by Fr. Tommy Lane
The very vivid vision described in our first reading (Rev 12) has particular meaning for everyone in the Americas since the appearance of Our Lady to St. Juan Diego took the same form as what is described in that reading from Rev 12.
…a woman clothed with the sun, with the moon under her feet, and on her head a crown of twelve stars. She was with child…(Rev 12:1-2)
This is the image Our Lady left on St. Juan Diego’s tilma. She is clothed with the sun, standing on the moon, and has a crown of twelve stars. She is pregnant and so Our Lady of Guadalupe is revered as Patroness of the Unborn and also revered as Patroness of the Americas since she appeared in the center of North and South America.
There is debate about the origin of the name “Guadalupe.” It is believed that Mary would not have used the Arabic word “Guadalupe” in an apparition to Juan Diego’s uncle, Juan Bernardino, since it would be so difficult for Aztec Indians to pronounce. However it is thought that the word Our Lady used in the Aztec Nahuatl language sounded like “Guadalupe” to Juan Bernardino’s Spanish interpreter who came from near the Marian Shrine of Guadalupe in Spain. So what word did Our Lady use? The Aztec Nahuatl word, transliterated “coatlaxopeuh,” is believed to have been used by Our Lady and is pronounced quatlasupe which sounds like Guadalupe. That Aztec word “coatlaxopeuh” can be broken down as follows,
1. “coa” which means “serpent”
2. “tla” the ending of the noun which means “the”
3. “xopeuh” which means to “crush” or “stamp out”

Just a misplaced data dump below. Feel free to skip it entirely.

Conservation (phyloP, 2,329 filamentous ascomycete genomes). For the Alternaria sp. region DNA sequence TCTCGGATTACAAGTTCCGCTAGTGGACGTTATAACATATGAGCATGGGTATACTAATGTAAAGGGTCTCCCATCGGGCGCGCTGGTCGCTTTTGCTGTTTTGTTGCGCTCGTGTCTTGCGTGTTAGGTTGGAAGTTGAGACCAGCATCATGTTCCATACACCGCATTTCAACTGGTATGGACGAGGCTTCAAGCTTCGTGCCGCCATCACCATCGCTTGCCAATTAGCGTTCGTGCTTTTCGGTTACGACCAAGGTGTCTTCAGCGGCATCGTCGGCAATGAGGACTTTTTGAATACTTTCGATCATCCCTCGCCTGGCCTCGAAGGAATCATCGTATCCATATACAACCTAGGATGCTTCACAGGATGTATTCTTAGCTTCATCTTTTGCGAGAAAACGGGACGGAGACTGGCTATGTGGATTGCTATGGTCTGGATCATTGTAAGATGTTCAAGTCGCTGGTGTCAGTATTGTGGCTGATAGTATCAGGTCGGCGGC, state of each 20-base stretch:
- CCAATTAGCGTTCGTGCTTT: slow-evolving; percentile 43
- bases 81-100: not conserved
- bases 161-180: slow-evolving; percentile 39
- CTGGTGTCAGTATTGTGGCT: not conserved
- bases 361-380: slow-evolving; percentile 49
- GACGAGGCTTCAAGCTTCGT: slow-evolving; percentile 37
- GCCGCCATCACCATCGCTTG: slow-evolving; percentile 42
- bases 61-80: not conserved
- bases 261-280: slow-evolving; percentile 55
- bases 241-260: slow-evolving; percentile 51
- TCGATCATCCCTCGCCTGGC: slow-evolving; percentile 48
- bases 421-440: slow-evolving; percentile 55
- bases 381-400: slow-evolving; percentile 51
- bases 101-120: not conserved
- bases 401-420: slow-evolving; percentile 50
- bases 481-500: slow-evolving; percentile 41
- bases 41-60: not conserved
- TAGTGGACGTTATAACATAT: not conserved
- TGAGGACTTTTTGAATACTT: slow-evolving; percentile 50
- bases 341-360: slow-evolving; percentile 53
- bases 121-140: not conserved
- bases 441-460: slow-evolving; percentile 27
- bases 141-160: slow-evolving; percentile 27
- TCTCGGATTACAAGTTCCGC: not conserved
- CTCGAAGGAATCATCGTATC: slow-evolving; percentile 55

That suggests therefore that Our Lady described herself as the one “who crushes the serpent” which reminds us of Gen 3:15, the so called Proto-Evangelium. (See A Handbook on Guadalupe by Franciscan Friars of the Immaculate p 179ff. Other interpretations are also given in these pages.)
If that is the word Our Lady used to describe herself it was most suitable because serpent gods were among the mythological gods worshipped by the Aztecs. This would mean that Our Lady represented the true God who would replace the pagan gods. While human sacrifices, which are thought to have numbered up to 50,000 a year and included one child in five, were being offered by the Aztecs, huge drums made from snake skin were beaten. (See A Handbook on Guadalupe by Franciscan Friars of the Immaculate p139.) Just a small number of years after the apparition of Our Lady to St. Juan Diego, millions of the natives had converted to Christianity and twenty million within a decade. So it is true to say that Our Lady is the New Eve who crushes the head of the serpent.
The heavenly words of our first reading can be said to be fulfilled in the conversion of Mexico,
“Now have salvation and power come,
and the authority of our God
and the authority of his Anointed.” (Rev 12:10)
Our Gospel reminded us that Mary was called and chosen to bring Jesus into the world. She continues her mission now as mother of the Church bringing Jesus to birth in the Church as she did in Mexico. She, the handmaid of the Lord, is full of grace, and is worthy to be clothed with the sun, with the moon under her feet, and to have twelve stars as a crown. May she help us to crush the serpent in anyway he affects our lives.
Mary, Mother of the Church,
Pray for us.
Copyright © Fr. Tommy Lane 2013